False prophets fuel anti-vaccine flames

·5 min read

It may have come as a surprise to many that the bulk of vaccine misinformation online is perpetuated by a mere 12 people.

That finding was unveiled by the Center for Countering Digital Hate in May 2021.

“According to our recent report, anti-vaccine activists on Facebook, YouTube, Instagram and Twitter reach more than 59 million followers, making these the largest and most important social media platforms for anti-vaxxers,” wrote CEO Imran Ahmed.

Among the “Disinformation Dozen” was a name that may also have come a surprise: Robert F. Kennedy Jr.

Kennedy, son of JFK’s brother Bobby Kennedy, is an environmental lawyer who gained notoriety for his dogged pursuit of polluters.

But in the summer of 2005, after being hounded by the parent of an autistic child who demanded he read her “research,” he took up a torch against vaccines and refuses to let go.

In a recent article for McGill’s Office for Science and Society, author Jonathan Jarry describes Kennedy as “one of the princes of the anti-vaccination movement, if not its king.”

Kennedy usually manages to dodge social media censorship by promoting articles on his Children’s Health Defense website without being overly specific. His organization was one of two buyers last year accounting for 54 per cent of anti-vaccine advertising content on Facebook.

Trying to understand what makes people like Kennedy tick is a daunting prospect.

“It could be argued that a career spent exposing corporations that carelessly dump toxic chemicals into the world might bias you to imagine harmful plots wherever industry is involved,” Jarry suggested.

Some of it comes from the appeal of being a lone crusader. Some of it may just be arrogance.

Over time, however, anti-vaxxers usually end up believing their own lies, even when they have to conjure elaborate conspiracy theories to explain why mainstream science rejects them.

Kennedy may be king, but Andrew Wakefield is considered by many to be the founder of the modern anti-vaccine movement.

In 1998, he and some co-authors got a paper published in the British Medical Journal, The Lancet, that purported to show a link between the MMR (measles, mumps and rubella) vaccine and autism.

It lit a fuse for parents, many of whom believed all along there was a connection. With mainstream media blindly sounding the alarm, vaccinations waned and measles outbreaks made an unwelcome return throughout Britain and North America.

Except there was no connection.

British journalist Brian Deer, tasked at first to simply report on the findings for his employer, grew suspicious when he talked to parents of one of only 12 children tracked in the study.

Over the span of several years, Deer cracked the scam wide open, revealing how medical records were distorted and even falsified, lab results were botched or faked, and how Wakefield, a gastroenterologist at the time, was mired in financial conflicts that included a plan to patent dubious new treatments to protect against childhood diseases.

The Lancet retracted the paper in 2010, giving Deer the rare privilege of writing an editorial about his investigation, and Britain’s General Medical Council stripped Wakefield of his licence, citing gross professional misconduct.

In 2004, a meta-study came to the conclusion there was no evidence of a link between MMR vaccine and autism. The authors analyzed five cohort studies involving 1,256,407 children, and five case-control studies involving 9,920 children.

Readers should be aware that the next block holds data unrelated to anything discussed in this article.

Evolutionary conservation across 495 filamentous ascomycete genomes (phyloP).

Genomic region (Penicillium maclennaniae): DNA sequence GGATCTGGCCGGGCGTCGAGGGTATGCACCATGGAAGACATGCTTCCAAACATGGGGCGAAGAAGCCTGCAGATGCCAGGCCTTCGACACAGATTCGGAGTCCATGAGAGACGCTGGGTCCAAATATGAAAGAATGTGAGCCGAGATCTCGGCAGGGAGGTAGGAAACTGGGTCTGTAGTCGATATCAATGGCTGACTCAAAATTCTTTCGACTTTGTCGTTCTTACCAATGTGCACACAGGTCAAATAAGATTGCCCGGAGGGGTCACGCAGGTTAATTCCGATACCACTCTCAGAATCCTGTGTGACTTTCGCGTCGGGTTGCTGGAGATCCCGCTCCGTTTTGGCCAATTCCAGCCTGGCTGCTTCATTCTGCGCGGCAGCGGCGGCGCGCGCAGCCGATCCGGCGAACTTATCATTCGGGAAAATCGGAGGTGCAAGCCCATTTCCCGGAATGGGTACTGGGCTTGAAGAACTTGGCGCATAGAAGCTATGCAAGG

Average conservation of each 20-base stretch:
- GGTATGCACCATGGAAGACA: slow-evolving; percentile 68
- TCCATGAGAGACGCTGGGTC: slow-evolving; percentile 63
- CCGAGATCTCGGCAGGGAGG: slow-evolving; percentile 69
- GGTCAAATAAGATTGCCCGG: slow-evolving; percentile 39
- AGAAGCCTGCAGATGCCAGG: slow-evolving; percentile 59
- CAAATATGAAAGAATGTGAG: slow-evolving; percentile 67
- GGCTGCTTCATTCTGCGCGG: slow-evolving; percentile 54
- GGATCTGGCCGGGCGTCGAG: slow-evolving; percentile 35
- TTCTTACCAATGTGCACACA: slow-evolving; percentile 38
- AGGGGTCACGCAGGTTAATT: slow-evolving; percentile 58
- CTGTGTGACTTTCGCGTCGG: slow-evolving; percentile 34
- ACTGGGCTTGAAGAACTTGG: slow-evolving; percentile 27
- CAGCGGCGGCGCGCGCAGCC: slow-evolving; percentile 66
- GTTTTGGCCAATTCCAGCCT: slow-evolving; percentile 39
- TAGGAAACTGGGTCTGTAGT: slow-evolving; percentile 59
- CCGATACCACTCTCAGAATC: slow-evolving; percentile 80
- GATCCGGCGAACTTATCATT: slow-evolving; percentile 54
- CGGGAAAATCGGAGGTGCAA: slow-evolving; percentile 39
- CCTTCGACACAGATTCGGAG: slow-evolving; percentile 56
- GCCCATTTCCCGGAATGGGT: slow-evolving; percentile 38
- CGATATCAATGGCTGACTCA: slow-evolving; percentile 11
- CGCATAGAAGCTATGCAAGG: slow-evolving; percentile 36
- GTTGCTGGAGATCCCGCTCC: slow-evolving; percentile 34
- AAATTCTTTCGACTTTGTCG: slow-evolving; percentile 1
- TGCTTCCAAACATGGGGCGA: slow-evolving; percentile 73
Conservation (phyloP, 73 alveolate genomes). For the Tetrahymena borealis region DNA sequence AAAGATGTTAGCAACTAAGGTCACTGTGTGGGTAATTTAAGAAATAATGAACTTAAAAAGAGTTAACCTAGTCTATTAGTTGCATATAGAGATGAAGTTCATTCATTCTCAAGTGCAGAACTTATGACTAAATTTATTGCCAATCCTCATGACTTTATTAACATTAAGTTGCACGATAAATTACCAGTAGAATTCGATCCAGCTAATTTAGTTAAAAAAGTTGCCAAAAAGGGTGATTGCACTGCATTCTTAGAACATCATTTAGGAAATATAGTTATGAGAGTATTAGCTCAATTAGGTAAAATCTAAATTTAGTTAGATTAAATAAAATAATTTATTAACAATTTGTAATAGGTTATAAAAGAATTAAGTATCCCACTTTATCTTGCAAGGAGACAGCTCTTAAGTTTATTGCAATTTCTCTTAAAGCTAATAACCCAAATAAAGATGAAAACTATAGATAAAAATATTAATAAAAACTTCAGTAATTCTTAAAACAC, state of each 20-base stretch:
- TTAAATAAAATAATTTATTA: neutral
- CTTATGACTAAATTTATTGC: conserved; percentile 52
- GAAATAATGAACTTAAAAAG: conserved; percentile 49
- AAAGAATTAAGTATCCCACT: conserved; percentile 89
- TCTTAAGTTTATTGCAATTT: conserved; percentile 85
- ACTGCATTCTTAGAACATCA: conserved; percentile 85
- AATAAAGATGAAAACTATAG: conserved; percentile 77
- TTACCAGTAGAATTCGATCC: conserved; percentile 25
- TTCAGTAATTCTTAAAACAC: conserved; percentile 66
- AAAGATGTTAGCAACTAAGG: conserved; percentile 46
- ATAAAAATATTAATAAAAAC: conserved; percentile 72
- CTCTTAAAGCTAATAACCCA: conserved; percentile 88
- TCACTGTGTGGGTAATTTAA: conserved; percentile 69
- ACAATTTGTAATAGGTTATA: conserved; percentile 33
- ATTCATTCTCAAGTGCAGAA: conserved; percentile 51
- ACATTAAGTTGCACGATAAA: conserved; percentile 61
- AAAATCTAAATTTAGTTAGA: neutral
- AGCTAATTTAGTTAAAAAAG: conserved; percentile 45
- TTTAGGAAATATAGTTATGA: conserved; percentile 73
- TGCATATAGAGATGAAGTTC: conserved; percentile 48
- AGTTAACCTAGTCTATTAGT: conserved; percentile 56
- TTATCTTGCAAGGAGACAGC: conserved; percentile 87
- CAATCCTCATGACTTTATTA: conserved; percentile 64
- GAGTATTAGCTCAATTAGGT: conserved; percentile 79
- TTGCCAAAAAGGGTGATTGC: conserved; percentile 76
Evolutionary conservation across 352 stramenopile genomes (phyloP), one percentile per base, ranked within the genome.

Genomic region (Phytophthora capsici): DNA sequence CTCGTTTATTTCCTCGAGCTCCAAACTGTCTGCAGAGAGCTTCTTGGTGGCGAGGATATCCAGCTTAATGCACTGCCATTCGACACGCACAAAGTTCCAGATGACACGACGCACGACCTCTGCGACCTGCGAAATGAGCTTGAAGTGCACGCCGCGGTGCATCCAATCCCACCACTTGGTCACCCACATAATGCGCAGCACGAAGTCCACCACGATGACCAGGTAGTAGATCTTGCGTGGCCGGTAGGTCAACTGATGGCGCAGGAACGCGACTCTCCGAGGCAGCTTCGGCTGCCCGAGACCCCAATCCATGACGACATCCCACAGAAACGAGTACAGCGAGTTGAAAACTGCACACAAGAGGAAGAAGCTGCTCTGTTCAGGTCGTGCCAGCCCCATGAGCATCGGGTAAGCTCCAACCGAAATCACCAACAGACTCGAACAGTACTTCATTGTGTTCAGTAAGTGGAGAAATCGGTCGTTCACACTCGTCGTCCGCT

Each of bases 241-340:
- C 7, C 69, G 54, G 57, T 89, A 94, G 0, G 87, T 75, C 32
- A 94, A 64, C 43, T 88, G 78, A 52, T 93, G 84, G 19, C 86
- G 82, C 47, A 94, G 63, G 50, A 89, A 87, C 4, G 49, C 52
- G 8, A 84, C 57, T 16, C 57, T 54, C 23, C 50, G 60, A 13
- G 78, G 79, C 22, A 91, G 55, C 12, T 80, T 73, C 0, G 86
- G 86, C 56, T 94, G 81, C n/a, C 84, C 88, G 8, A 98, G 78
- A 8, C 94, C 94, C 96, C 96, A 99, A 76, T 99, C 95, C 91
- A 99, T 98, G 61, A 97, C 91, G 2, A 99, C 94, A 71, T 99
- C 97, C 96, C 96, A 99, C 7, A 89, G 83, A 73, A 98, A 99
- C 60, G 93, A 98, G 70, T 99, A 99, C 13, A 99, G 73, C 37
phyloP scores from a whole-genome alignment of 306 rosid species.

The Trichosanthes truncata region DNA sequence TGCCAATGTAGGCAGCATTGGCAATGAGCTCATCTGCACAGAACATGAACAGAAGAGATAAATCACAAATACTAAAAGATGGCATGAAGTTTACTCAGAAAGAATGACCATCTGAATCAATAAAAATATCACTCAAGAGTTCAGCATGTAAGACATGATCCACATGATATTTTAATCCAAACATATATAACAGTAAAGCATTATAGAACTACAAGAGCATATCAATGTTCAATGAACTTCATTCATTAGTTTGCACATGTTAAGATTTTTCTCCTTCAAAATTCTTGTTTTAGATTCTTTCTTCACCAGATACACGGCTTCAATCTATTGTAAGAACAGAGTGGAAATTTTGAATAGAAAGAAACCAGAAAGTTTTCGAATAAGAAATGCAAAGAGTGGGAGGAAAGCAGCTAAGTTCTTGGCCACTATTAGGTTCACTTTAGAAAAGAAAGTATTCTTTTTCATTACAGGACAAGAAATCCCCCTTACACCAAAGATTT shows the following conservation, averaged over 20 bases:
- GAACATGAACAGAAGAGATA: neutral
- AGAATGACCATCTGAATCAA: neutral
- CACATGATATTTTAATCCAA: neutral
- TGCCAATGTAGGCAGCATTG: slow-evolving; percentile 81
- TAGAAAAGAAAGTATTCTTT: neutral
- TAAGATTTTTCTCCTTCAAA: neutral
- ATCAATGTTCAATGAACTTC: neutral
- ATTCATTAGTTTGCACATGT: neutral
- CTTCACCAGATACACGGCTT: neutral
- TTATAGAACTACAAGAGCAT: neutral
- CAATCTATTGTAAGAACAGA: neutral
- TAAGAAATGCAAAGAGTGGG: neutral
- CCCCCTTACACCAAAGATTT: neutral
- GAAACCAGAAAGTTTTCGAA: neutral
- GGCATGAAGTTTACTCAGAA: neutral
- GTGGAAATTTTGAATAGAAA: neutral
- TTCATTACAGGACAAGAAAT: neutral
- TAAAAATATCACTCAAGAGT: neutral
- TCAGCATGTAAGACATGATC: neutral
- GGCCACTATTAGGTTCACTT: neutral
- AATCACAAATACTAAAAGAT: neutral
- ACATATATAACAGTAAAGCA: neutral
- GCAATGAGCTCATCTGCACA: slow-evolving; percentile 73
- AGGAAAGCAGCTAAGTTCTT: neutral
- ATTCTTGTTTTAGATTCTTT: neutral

No study since has found any connection either.

But Wakefield, who subsequently fled to the United States where post-truth conspiracies thrive like weeds, continues to peddle his nonsense.

And his fans apparently have no qualms about accepting the doctored data from 12 hand-picked research subjects as gospel.

What’s perhaps most disturbing about anti-vaccine tactics is that its proponents will shamelessly target some of the most vulnerable communities.

Kennedy exploited a tendency in the American black community to distrust the medical establishment when he funded a pseudo-documentary released in March 2021 called “Medical Racism: The New Apartheid.”

Among other things, the film made references to the Tuskagee study — an unethical survey of untreated syphilis in black men from decades ago — to help stoke paranoia about vaccines.

In essence, the film uses fear to discourage a population that needs the vaccine more than most not to get it.

About 10 years ago, Wakefield was invited to talk to the Somali community in Minnesota, where he repeated his infamous lie that the MMR vaccine causes autism.

The result? Minnesota soon experienced its largest outbreak of measles in nearly three decades as immunizations plummeted.

Brian Deer says Wakefield’s continued motivation, like those of many anti-vaxxers, can be reduced to narcissism and financial gain.

“The thing about Wakefield is it’s all about himself. I think he’ll say anything he believes will win applause and income from the coronavirus pandemic, just as he did when he claimed to find that vaccines cause autism,” Deer wrote in an email Thursday when contacted by The Telegram.

Deer said no court or tribunal would accept anything that comes out of his mouth, since he’s clearly lost all credibility as an expert.

“He shrugs off what he’s called ‘Wuflu’ (a reference to Wuhan, China) and even denies the COVID vaccines are vaccines. But now he’s an Englishman in America: and that works.”

Peter Jackson, Local Journalism Initiative Reporter, The Telegram

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